Victory Day and its role in the historical memory of Ukrainians: what meaning do citizens attach to this date?

The all-Ukrainian opinion poll was conducted by Ilko Kucheriv Democratic Initiatives Foundation together with Razumkov Centre Sociological Service from April 22 to 29, 2021 in all regions of Ukraine except Crimea and the occupied territories of Donetsk and Luhansk oblasts. A total of 2,021 respondents aged 18 years and older were interviewed. The theoretical sampling error is 2.3%.

The survey was financed as part of the Kingdom of the Netherlands Embassy's MATRA Programme.

  •  41% of Ukrainian citizens believe that Ukraine should celebrate both dates — the Day of Remembrance and Reconciliation on May 8 and Victory Day over Nazism on May 9. Another 31% believe that Ukraine should only celebrate Victory Day over Nazism on May 9. About 9%, on the contrary, support the idea of celebrating only the Day of Remembrance and Reconciliation on May 8. The rest 10% of respondents do not care. The celebration of only May 8 is more supported by respondents from the Western macro-region (22%). In the East and South, more respondents believe that only May 9 should be celebrated (42% and 48%, respectively).The idea of celebrating both dates prevails among all age groups except the group over 60, as well as among the electorates of all parties except «Opposition Platform — For Life» party. The idea of celebrating both dates is also more popular among supporters of Ukraine's accession to the EU, but among opponents of European integration—the majority thinks that it is appropriate to celebrate only May 9.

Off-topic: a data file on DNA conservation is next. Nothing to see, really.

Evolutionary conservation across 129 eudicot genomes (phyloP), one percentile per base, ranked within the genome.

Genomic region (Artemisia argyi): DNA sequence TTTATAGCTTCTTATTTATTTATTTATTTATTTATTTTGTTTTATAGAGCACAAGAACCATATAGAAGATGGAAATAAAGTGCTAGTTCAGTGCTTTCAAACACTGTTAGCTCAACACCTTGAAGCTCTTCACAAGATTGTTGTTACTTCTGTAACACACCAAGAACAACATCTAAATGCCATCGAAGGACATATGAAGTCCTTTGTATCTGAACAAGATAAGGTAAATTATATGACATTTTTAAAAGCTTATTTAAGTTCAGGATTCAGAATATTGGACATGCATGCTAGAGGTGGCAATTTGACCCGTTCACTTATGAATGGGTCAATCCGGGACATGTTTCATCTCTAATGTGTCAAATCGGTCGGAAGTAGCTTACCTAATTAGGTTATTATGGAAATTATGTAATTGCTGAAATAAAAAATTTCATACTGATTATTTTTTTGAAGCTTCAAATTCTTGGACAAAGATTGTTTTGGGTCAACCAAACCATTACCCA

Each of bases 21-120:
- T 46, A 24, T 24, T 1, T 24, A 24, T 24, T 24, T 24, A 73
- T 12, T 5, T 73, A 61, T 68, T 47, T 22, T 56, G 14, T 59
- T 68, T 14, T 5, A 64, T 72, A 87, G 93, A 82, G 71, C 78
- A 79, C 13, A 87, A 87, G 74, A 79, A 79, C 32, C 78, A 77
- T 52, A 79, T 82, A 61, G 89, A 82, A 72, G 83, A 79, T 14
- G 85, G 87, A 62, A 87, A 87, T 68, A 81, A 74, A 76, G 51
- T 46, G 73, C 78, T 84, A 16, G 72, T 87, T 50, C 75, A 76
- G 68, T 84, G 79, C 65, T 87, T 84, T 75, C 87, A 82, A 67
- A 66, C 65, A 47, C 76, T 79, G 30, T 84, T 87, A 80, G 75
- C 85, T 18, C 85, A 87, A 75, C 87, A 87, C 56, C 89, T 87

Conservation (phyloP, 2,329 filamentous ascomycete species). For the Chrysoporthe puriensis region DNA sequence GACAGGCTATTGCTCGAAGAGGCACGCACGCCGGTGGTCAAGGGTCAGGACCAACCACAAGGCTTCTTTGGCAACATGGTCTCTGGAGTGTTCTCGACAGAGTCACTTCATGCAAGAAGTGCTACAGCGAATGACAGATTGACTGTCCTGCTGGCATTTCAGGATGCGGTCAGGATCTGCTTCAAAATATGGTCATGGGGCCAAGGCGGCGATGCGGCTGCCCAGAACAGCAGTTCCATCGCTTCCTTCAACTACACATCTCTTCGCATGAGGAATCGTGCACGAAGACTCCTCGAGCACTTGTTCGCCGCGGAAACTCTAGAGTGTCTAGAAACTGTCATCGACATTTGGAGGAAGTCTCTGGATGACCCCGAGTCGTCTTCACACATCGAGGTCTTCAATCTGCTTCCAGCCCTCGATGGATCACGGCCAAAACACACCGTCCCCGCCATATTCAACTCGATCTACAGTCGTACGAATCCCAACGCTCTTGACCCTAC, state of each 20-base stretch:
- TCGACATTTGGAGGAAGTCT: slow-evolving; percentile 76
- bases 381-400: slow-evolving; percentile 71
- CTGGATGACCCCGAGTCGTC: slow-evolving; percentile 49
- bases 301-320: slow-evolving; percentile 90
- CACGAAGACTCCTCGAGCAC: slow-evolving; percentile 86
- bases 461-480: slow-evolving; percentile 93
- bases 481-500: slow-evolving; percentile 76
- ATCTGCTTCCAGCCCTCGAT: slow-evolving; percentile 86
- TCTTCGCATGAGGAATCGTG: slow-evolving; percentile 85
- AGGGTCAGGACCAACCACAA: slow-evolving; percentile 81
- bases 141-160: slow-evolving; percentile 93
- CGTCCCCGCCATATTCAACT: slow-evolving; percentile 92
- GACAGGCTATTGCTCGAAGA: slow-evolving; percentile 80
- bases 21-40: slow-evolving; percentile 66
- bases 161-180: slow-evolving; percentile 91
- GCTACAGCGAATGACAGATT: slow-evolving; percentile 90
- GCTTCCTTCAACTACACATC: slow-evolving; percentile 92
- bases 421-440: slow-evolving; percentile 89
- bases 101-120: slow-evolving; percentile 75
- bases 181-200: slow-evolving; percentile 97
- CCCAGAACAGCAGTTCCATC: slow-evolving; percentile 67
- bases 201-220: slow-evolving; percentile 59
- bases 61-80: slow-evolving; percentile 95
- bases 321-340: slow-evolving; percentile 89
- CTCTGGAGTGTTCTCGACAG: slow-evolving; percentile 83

•  48% of Ukrainians agree that World War II was an outcome of a conspiracy between Hitler and Stalin to divide spheres of influence in Europe according to the Molotov–Ribbentrop Pact. 29% do not agree with such statement, and 23% are undecided. The majority of Ukrainians in the Western, Central and Southern regions agree with this statement. While in the Eastern macro region, there are approximately equal shares of those who agree and disagree with the statement about the common responsibility of the two dictators for the beginning of the World War II.
    Among the youngest age group (18–29 years old) 50% agree with this statement and 22% disagree. Among all the other age groups, most also agree with this statement. The gap between those who agree and those who disagree becomes smaller as the age of the respondents increases. The same opinion prevails among the electorates of all parties except for «Opposition Platform — For Life».
  • 46% of Ukrainians agree that the Soviet Union could have not won the war against Nazi Germany without the help of the Western Allies of the Anti-Hitler Coalition. 35% do not agree, another 19% are undecided. Most residents of the Western macro-region agree with this. In the Central, Southern and Eastern macro regions, the distribution of opinions resembles national distribution. Young people are more likely to agree with this statement: in the group of 18–29 y.o. 51% agree and 29% disagree, while the older generation (people 60+ y.o.) is divided: 43% agree and 39% disagree).
  • 25% of Ukrainians believe that the Victory Day is primarily a celebration of the Anti-Hitler Coalition's victory in World War II. 37% call this day a celebration of the Soviet people's victory in the Great Patriotic War. 25% do not share any of these statements. The Soviet interpretation is still present in the Central, Southern and Eastern macro regions. Interestingly, nearly half of the residents of the South and East (41% and 46%, respectively) chose none of these options.